We ate a nice pre-race dinner at Bongos in Downtown Disney, but we had to sit outside under heat lamps. During the meal, I felt the temperature dropping steadily and grew worried that my planned race outfit wouldn’t be sufficient if the air continued to get colder. I began checking the weather and saw that the temperature was going to stay the same, but the forecast showed rain starting at 6 am. Trying not to freak out once we got back to the hotel, I went along with my pre-race ritual: lay out clothes and gear, plan breakfast, and get ready for bed so I could begin visualizing (yes, I’m a huge dork) the different stages of my race.
It’s no secret most runDisney events start early – the Disney Princess Half had a start time of 5:45 am. To make it more interesting, all runners have to be in their corrals by 5 am and on buses from the resorts no later than 4 am. While my corral’s scheduled start time was 5:45, my friend’s was 6:30 and she still had to be in her corral by 5 – this was the first sign that I made the right choice in changing my corral.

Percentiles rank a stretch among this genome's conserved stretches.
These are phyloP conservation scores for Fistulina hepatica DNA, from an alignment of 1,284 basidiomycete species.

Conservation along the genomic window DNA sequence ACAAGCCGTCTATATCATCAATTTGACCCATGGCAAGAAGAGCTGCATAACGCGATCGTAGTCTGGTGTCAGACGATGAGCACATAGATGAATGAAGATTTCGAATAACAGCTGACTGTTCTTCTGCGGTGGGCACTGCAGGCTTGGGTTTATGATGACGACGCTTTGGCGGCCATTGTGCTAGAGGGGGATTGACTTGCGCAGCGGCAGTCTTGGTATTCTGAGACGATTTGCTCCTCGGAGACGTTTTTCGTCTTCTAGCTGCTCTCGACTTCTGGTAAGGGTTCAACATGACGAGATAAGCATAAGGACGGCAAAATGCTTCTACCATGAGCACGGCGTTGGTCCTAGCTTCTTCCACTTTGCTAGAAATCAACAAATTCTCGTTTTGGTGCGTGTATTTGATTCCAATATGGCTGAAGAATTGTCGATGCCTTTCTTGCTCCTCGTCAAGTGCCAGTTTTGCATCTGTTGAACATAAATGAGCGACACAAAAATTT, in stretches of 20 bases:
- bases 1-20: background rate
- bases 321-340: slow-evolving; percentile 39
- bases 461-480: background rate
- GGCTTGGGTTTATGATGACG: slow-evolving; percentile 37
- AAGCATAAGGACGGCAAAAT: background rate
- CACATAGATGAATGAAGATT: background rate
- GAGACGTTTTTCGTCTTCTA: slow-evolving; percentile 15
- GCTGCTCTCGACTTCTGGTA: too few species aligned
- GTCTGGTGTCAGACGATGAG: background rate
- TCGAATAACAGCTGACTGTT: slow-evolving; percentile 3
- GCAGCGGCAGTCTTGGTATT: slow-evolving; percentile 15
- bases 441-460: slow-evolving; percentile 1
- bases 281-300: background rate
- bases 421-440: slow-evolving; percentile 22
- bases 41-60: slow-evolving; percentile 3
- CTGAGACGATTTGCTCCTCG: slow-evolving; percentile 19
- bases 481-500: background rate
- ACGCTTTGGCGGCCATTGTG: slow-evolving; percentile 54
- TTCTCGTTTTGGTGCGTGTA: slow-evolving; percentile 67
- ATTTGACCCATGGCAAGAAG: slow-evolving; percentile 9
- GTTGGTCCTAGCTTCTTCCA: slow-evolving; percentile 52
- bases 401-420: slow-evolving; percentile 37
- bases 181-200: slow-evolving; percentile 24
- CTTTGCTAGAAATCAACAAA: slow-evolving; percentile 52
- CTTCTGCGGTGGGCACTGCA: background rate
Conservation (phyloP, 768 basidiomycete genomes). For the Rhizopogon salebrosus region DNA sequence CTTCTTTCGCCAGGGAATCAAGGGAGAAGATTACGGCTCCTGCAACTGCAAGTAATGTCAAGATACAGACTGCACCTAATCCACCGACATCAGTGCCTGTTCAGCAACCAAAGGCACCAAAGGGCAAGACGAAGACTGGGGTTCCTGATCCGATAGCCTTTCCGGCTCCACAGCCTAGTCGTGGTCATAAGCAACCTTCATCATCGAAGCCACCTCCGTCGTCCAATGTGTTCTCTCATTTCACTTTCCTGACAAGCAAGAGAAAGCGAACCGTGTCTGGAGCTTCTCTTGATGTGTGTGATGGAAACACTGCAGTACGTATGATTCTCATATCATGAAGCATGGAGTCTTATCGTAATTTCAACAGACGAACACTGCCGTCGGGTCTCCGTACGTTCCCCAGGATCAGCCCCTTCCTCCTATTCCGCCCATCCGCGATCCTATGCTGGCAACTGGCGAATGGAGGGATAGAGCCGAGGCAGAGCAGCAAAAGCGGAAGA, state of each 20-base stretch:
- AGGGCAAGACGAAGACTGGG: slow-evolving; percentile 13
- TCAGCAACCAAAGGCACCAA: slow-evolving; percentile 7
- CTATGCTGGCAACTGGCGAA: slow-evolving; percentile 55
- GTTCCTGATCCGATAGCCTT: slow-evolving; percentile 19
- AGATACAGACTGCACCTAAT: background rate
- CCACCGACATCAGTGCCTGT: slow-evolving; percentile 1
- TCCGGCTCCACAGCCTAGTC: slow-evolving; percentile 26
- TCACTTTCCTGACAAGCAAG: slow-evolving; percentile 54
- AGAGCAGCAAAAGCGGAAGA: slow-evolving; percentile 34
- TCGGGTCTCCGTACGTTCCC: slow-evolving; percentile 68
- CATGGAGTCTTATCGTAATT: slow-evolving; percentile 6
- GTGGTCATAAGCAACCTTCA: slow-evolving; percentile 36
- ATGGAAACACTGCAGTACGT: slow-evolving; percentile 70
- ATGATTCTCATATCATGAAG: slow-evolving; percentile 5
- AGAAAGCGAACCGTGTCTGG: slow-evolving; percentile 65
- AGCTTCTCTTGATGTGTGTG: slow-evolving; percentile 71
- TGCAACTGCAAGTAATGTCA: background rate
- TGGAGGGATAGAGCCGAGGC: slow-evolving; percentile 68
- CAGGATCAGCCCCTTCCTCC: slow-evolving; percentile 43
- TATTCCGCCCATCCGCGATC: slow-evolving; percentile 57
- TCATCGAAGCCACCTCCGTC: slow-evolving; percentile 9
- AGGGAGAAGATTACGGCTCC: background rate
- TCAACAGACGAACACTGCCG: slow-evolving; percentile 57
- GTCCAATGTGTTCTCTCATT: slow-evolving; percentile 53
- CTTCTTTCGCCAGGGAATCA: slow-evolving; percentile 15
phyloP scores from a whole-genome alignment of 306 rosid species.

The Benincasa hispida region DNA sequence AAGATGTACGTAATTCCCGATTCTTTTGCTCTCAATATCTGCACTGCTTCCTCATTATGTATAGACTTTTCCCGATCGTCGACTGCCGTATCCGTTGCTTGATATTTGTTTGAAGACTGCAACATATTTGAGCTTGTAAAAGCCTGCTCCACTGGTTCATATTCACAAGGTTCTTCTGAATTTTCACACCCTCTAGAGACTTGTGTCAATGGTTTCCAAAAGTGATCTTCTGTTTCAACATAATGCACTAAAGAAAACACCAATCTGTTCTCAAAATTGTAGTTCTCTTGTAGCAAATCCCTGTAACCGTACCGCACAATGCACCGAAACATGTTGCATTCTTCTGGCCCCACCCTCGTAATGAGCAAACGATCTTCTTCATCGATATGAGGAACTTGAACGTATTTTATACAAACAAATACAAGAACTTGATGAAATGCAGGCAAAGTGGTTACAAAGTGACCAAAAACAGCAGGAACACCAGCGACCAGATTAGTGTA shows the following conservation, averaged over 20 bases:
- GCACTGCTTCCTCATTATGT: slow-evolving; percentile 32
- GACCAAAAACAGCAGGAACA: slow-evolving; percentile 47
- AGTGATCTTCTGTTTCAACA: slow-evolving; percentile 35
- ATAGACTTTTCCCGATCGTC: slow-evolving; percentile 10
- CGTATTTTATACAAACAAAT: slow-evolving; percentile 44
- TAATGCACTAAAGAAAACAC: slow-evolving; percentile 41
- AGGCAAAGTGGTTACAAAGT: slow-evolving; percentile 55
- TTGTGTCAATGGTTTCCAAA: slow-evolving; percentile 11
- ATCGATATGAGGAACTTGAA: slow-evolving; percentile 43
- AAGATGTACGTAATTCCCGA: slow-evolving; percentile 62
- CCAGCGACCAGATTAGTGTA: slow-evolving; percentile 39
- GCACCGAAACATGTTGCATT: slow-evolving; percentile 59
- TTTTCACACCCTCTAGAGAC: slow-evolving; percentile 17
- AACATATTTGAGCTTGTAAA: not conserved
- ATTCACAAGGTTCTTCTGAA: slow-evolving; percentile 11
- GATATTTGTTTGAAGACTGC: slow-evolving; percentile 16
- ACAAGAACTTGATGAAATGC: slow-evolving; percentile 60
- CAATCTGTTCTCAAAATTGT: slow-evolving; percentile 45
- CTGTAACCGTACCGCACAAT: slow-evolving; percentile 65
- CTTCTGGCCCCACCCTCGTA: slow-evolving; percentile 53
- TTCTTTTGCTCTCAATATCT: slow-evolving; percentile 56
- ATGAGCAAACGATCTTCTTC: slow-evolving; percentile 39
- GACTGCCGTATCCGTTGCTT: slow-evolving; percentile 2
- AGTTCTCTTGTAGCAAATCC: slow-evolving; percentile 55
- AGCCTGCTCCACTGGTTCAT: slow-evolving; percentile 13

Sleep did not come easily due to nerves. I tried to fall asleep quickly, but my mind wouldn’t stop. Eventually, I dozed off and, surprisingly, jumped right out of bed when my alarm went off at 3:10 am. I got ready and knew I was ready to race. We made our way to the buses (I highly encourage runners to stay in Disney resorts that provide race transportation as it prevented a lot of race-day stress) and headed off to Epcot.
From where the buses dropped us off, we had about a 10-minute walk to the bag check. The typo on this sign still breaks my heart…